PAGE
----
Copyright
Bernard Burke.

A visitation of the seats and arms of the noblemen and gentlemen of Great Britain (Volume 1) online

. (page 62 of 79)
Online LibraryBernard BurkeA visitation of the seats and arms of the noblemen and gentlemen of Great Britain (Volume 1) → online text (page 62 of 79)
Font size
QR-code for this ebook


Governors of the colonies, such as Lord
Baltimore, of Maryland, Lord Stirling, of
Nova Scotia, &c.

Sir Edmund Plowden, having fulfilled the
conditions required of him, received two
years afterwards, in the tenth year of the
reign of Charles the First, dated, 21st June,
1634, a grant of the said Province, which
grant is still enrolled in the Public Record
Office, in the City of Dublin. And on the
strength of that grant, certain leases, &c.
were granted to certain colonizers by Sir
Edmund Plowden, as were recorded in the
same Record Office.

And it appears, also, by Sir Edmund
Plowden's will, dated 1659, signed "Albion"
with his Earl's seals attached, which are to
be seen in the Prerogative Court of Canter-
bury, London, tliat Sir William Mason was
in trust lor Sir Edmund's second son and
heir, Thomas Plowden, and also for tlie
New Albion Colony ; and that certain parties
therein named had covenanted, indentured,
and subscribed, and undertaken to trans-
plant 540 planters ; and mention is like-
wise made of other parties, then living in
Virginia, who had also covenanted for the
plantation of the colony ; and that Sir Ed-
mund resided in New Albion, in America, as
Governor thereof, six years ; and that during
his absence there, his eldest son, Fi-ancis,
gave out that his father was dead, to enable
him to sell his English estates ; this, on Sir
Edmund's return, involved him in lawsuits to
recover his estates, in which he eventually
succeeded, though he sunk in litigation
about £15,000. Francis Plowden likewise,
on some base charge, had his father mipri-
soned in the Fleet, from which lie was liberated
by order of the Peers' Committee ; in conse-
quence of which unnatural and illegal con-
duct, he disinherited his son Francis, and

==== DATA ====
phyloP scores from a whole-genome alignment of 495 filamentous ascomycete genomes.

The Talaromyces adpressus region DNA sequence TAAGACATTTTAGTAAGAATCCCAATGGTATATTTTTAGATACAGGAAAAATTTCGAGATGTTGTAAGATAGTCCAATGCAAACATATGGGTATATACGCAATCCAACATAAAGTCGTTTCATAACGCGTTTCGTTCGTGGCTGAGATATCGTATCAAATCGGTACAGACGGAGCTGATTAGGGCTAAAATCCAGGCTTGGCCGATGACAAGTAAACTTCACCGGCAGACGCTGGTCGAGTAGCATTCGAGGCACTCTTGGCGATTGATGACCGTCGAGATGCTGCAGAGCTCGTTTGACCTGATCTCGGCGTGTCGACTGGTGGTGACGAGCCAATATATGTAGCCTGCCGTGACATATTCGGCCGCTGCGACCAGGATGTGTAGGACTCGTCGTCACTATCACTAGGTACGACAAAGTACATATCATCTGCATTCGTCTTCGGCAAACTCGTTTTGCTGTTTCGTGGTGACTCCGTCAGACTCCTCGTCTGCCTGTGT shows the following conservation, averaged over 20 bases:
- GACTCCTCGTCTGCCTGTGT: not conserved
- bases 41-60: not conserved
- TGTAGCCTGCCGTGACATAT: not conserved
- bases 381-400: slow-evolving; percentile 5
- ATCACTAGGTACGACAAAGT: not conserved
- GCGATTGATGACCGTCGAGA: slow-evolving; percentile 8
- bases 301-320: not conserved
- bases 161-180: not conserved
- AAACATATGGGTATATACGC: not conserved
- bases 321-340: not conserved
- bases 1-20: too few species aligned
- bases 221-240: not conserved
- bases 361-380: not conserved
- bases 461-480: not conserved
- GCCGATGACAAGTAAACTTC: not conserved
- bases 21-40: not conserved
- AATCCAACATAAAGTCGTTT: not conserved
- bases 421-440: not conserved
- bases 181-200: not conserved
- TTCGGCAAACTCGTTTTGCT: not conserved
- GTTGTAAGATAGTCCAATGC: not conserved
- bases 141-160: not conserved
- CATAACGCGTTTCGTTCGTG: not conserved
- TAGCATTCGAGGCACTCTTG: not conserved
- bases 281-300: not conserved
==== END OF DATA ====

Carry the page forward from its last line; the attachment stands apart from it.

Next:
made his second son, Thomas, his heir.

Sir Edmund, in the fifteenth year of the
reign of Charles the First, 1st June, 1640,
obtained licence from the Crown to alienate
the manors of Wanstead, Southwick, and
several others in the county of Southampton,
as is enrolled in the Rolls Chapel ; and
the " will " further proceeds, *' and I think it
fit that my English Lands and Estates shall
be settled and united to my Honour County
Palatine and Province of New Albion, for
the maintenance of the same, and again,



that all my Lease Lands in England to be
sold (sowled) with all convenient speed by
my Executors and Overseer herein namecl,
and with the money arising therefrom to
buy good free land, to be settled and en-
tailed as the rest of my lands are settled,
and the Estate of Eglington, in the said
Forest, on my second son, Tliomas Plov;den,
aud the heirs male of his body, lawfully
begotten, or to he begotten, also, my Pro-
vince and County Palatine of New Albion
and Peerage as a peer of Ireland, as afore-
said unto Thomas Plowden, my son, during
his natural life, and after liis decease to the
heirs male of my said sonne Thomas, begotten
or to be begotten, aud again I doe enter and
will that my sonne, Tliomas Plowden, and
after his decease Ms eldest lielre in male, and
if he be under age, then his guardian with
all speed after my decease doe employ by
consent of Sir William Mason, of Grey's Inn,
Knight, whom I make a Trustee for this my
plantation of New Albion,'' and concludes,
" shall by fail, defence, loose, agree, give,
or alien any part of my estate, lands, or rents
in England to Francis, my son, or his issue,
then my son shall forfeit andlose to his eldest
son all lands, and estates, and rents in
England herein settled, entailed or given
him, and to be forfeited during his life."

Subsequently to the decease of Sir Edmund
Plowden, his grandson Francis Plowden went
to America as Governor of New Albion, and
was killed, together, with his wife and
children, in a massacre by the Indians.

The present head of this branch of the
Plowdens is Major James Chiciteley Plow-
den, E.I.C.S., who is seventh in descent from
Sir Edmund the Earl Palatine of New Albion.

Arms. Az. a fesse dancettee, tlietwo upper points tcr-
imnatmg in flours de lis, or.
Crest. On a mount, vert., a buck passant sa. attend, or.
Mo tto. Quod tibi hoc alteri.



Walford : Lowndes Square, co. Middle-
sex. The family of Walford was originally
from a village of the same name near Ross in
Hertfordshire. In 1 Henry IV., 1399, Hugh
de Walford witnessed a grant of John de
Monmouth, of lands given by him to the
Benedictine Priory at Monmouth. The elder
branch of the family afterwards settled at
Salwarpe, in the adjoining county of Wor-
cestei*, where they possessed considerable
property; from thence the younger branches
emigrated into Warwickshire and Essex.